One of the students told me last week when I told her I wasn’t sure if I would be back next school year that, “If you are not here, there will be more kids going crazy, more people fighting and using drugs”. That thought saddened me. I even thought about volunteering some of my time to the students if at all possible.

I am not a hero, I am really just doing my job and doing what I feel called to do, but I see that without my services being conveniently offered on campus where students and their families can easily access them, there isn’t much else around. Unlike in more oppulent areas, there aren’t any private facilities with modern technology. There’s nothing.

So yes, the mental health system is failing most people who truly need it, especially minorities and poor people who are largely ignored and underserved including teenagers just trying to survive in a violent, crime ridden neighborhood at an inner-city school that serves as their haven away from their broken homes and communities.

Rethinking Resiliency In Relation To Teenage Girls: Part 1

Working with inner-city teenagers, I always want them to defy expectations often put upon them by society, their community and even themselves.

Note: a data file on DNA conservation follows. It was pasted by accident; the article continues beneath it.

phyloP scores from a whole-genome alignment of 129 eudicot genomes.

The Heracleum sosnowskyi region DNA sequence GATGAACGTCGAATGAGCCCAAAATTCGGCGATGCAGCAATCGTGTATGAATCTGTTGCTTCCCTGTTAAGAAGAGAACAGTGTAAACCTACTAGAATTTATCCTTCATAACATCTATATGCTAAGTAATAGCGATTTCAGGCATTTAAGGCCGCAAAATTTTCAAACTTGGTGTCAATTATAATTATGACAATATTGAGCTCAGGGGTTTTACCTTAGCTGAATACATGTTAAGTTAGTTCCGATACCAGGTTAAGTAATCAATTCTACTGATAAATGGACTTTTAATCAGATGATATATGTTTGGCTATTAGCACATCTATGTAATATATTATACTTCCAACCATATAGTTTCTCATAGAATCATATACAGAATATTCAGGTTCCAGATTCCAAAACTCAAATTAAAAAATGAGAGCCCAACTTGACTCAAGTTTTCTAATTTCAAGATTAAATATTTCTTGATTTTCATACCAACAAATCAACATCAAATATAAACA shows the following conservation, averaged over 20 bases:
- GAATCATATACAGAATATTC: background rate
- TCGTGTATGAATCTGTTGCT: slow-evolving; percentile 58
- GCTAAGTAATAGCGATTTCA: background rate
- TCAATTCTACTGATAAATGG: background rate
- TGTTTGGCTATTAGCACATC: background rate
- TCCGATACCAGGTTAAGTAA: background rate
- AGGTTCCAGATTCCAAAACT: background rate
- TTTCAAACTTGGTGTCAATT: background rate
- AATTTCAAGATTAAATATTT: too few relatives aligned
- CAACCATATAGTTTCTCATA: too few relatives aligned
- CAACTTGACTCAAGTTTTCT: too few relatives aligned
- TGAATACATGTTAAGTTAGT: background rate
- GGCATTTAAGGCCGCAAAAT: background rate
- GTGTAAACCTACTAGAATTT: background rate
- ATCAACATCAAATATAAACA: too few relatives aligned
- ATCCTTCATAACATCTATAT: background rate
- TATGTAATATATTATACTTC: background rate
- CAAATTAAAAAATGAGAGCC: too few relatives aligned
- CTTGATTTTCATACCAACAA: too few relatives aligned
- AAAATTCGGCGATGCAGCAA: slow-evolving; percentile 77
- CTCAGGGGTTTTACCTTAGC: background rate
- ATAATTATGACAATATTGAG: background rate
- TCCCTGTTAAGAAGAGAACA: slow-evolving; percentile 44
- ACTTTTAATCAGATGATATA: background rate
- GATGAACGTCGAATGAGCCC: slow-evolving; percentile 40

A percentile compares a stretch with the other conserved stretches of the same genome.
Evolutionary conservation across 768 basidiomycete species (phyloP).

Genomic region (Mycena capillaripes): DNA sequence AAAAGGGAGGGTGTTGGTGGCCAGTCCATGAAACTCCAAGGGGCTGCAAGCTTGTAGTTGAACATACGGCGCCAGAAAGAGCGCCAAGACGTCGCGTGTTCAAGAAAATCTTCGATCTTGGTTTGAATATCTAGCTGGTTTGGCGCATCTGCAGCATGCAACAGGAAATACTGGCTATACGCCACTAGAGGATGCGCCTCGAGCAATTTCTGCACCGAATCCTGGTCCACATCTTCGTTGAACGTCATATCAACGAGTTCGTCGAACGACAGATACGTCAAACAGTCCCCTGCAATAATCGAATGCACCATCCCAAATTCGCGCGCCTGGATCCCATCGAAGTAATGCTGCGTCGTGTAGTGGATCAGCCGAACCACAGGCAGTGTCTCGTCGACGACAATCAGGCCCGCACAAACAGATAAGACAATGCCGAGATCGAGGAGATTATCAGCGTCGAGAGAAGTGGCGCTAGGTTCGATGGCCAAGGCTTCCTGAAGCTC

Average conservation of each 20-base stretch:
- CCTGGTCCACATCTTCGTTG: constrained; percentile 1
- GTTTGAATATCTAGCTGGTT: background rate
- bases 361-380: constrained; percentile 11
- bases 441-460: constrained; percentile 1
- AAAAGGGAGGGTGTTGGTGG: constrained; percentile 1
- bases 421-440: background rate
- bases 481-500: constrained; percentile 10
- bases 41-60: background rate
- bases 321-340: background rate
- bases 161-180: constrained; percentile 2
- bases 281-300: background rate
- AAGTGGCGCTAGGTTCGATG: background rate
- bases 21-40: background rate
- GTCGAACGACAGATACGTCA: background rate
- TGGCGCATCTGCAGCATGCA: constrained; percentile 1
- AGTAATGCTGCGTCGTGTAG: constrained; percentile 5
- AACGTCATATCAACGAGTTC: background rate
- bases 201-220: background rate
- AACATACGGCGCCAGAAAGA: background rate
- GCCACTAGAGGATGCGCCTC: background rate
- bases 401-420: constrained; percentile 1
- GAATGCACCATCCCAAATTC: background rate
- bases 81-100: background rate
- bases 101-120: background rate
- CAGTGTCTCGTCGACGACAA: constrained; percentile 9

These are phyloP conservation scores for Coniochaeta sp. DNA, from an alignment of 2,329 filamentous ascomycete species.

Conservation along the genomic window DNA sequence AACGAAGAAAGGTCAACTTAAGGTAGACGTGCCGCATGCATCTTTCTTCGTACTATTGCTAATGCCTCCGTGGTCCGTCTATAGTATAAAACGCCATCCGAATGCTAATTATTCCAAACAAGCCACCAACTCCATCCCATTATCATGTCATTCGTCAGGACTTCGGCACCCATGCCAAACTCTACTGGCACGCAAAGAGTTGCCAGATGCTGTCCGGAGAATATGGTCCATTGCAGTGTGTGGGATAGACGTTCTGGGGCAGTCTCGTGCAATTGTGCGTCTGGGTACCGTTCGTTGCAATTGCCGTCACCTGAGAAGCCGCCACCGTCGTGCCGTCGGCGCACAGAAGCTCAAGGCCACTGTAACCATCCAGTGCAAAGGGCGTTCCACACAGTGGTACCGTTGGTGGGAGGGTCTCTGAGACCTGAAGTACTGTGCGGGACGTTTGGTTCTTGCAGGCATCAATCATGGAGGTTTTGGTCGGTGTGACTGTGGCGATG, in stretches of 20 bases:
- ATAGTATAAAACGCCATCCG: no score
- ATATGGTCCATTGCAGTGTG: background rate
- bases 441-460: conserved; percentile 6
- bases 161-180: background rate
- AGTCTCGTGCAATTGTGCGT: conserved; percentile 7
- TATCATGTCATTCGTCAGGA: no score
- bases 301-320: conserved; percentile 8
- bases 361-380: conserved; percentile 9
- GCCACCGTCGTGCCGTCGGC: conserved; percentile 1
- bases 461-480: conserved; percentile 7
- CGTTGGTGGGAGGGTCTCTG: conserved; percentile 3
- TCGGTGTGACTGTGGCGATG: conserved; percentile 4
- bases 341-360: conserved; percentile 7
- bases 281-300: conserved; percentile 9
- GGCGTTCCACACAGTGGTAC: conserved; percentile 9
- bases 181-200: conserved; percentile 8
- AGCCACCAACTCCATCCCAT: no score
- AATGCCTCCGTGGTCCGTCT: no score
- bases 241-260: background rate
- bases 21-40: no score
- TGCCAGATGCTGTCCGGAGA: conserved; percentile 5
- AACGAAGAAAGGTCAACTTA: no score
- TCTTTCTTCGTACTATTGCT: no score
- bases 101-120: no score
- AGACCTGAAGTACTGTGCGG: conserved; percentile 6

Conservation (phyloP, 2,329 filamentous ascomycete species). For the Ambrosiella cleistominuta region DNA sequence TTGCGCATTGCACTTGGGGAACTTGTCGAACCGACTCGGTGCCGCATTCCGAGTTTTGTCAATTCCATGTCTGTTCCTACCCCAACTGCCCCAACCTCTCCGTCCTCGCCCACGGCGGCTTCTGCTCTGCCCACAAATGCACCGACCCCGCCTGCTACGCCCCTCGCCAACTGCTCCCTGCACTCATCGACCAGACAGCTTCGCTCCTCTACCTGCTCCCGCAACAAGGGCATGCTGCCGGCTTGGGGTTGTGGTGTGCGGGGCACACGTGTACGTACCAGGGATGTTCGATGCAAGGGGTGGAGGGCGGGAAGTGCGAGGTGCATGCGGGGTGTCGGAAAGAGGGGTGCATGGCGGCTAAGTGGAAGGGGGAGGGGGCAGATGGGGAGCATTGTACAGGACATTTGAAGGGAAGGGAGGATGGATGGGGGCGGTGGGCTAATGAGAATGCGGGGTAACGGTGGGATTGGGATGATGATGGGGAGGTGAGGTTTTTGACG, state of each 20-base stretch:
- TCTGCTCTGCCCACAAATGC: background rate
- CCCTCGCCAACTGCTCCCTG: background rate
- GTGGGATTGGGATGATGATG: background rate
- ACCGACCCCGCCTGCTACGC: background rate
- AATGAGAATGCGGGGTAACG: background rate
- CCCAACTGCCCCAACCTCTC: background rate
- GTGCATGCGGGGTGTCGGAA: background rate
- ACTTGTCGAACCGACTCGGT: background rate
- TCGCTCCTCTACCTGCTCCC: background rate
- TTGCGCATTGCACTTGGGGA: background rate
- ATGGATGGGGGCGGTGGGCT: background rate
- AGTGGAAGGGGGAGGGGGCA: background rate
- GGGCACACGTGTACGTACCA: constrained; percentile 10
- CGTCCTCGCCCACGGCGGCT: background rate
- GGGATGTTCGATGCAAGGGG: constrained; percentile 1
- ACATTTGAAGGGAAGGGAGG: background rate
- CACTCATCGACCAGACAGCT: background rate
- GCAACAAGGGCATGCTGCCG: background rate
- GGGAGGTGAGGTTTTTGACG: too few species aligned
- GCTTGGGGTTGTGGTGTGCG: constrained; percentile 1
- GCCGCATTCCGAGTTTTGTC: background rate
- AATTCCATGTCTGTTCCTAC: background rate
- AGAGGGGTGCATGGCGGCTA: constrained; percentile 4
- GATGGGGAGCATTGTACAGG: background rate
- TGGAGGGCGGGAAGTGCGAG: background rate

Those expectations usually include:

  • getting pregnant
  • dropping out of school
  • being promiscuous
  • abusing drugs and/or alcohol
  • never getting out of the low social economic status they were born in

Resilience is the strength and stress resistance to defy those expectations and to achieve ones dreams.

These are the things I always try to instill in the youth I work with, after all I have faced many of those same societal expectations growing up as an African American male including:

  • going to jail
  • being violent/angry
  • being on drugs/alcohol
  • fathering multiple children with multiple women
  • being lazy and uneducated

Time and time again, especially when it comes to teenage girls, I seem to be facing an uphill battle when asking them to be resilient. Not that I don’t face the same battle with boys, just that the girls often seem to have it all together and then quickly sabotage themselves.

An example of this comes from a 3 year longitudinal study of poor, inner-city adolescent girls called “Understanding adolescents: A study of urban teens considered to be at risk,” directed by Jill McLean Taylor and Deborah L. Tolman.

“Anita” was an African American girl who who stated that she wanted to be a lawyer, and acknowledged in the 8th grade that the only things that could stand in the way of her dream were “kids, kids, kids”.

It’s amazing, that as early as the 8th grade, she realized that having kids that young was a possibility.